Review…

Standard

I have been reviewing the previous blogs and I’m aware that they have been rather technical-medical in flavour. I suppose this is because I have bottled up a lot of questions over the past eight years, some my own, and others that have been posed by members of the UK yahoo group for HNPP. And having had a Nurse training, I am quite used to medical jargon, so it’s one hurdle I can clear quite easily.

Many of us feel that our questions and concerns about HNPP have been inadequately answered by our neurologists. It is not uncommon to feel that they do not have time for us, as our illness is,
A) Mild in comparison to other neurological illnesses
B) there is no immediate cure,
C) as a consequence of the ‘mildness’ it does not cause any significant disability, in their opinion.

I’ve never been a particularly outspoken individual. I have a very quiet nature, and find verbalising my thoughts quite difficult. The pressure of ‘consultations’ often leaves me feeling inadequate, and this is not helped by the attitudes of the Doctors. So there are many questions that have been unanswered or not even verbalised, and this blog has given me the opportunity to get them off my chest.

In my life I have seen many doctors both for myself and my children. I had never really had a problem with any of them, indeed there are many that I have a great respect for. So it was quite a shock to be treated in such an off-hand manner by the majority of the neurologists that I have seen. I would have been prepared to ‘shut up’ and ‘put up’, but my experience seemed to be replayed over and over again by the vast majority of people I have spoken to who belong to the HNPP groups.

So this is the reason for this blog,
A) to get these questions out into the open,
B) to stimulate discussion and to raise some awareness of the day to day affects of living with HNPP.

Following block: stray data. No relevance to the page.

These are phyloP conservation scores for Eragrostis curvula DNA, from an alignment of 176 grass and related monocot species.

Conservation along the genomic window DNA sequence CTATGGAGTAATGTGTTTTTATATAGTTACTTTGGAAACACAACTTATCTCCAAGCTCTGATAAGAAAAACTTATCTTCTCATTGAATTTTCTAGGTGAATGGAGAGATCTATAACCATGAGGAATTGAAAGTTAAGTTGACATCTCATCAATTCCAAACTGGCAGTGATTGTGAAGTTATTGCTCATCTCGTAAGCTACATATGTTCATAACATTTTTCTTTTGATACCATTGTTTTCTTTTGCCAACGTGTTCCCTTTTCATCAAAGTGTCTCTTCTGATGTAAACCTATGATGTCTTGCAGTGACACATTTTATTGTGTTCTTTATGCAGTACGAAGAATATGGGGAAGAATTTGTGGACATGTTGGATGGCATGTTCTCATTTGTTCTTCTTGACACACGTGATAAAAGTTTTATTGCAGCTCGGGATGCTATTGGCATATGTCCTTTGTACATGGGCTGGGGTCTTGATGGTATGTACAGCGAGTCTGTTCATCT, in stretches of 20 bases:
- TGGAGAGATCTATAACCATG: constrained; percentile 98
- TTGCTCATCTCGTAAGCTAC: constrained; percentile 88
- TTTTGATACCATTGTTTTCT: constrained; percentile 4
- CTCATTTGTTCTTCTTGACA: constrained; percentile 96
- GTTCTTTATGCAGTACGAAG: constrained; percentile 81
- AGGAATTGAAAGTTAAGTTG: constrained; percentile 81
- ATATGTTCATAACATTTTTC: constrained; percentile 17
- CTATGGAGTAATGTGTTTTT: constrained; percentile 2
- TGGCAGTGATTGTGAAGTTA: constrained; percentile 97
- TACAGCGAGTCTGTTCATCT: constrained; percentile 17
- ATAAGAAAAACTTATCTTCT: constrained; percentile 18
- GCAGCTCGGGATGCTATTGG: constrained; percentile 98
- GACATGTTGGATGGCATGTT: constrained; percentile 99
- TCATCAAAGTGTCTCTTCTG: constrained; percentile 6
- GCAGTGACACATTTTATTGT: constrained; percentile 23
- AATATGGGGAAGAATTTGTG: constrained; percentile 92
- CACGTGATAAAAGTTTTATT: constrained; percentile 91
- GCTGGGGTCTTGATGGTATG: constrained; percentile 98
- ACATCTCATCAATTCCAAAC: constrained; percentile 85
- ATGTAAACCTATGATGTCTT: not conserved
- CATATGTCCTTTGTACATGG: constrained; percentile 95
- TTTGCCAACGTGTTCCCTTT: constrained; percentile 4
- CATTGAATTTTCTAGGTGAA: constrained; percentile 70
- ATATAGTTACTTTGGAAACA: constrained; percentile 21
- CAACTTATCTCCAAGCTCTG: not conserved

I would also like to point out that, although I have many physical problems I am quite aware that they are not all HNPP related. I have to cope with them all and the medical divisions that are obvious on paper are not so obvious when coping with real life. This shouldn’t prevent discussion of topics that are on the cusp of knowledge as regards to HNPP. It is OK to ask questions, they help to differentiate the complexities of the problems. Answers should be forthcoming, and if things are unknown then they should be declared as such.

Now I’m rambling, but wasn’t that always the case…

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2 responses »

  1. Having just had a genetic test come back positive for HNPP, I am only now formulating the questions for my doctor.

    I took a very long list of questions to my neurologist before the genetic test, and those questions likely prompted his suggestion of the test. I recommend this to anyone who is trying to find out more about what’s going on in their bodies… and playing an active part in my health care made the neurologist realize that I was not just coming to him for fixes. (as if that was going to happen.)

    And fortunately, my neurologist does not play the “compare the disabilities” game, and is concerned about the quality of my life and generally about how to preserve my mobility and function (my symptoms manifested in a bilateral brachial plexopathy that was beyond “mildly annoying”)… so he’s a definite keeper.

    Thank you for this blog.

  2. Hi Jon,
    I’m 29 years old from Israel, suffering also from HNPP.
    I think your blog is great. This post in particular… I’m experiencing the same problems when it comes for medical attention. The doctors I’ve meet throughout the years, didn’t make a decent effort to ask questions or to give any answers I’ve had.
    Thanks!
    Idan

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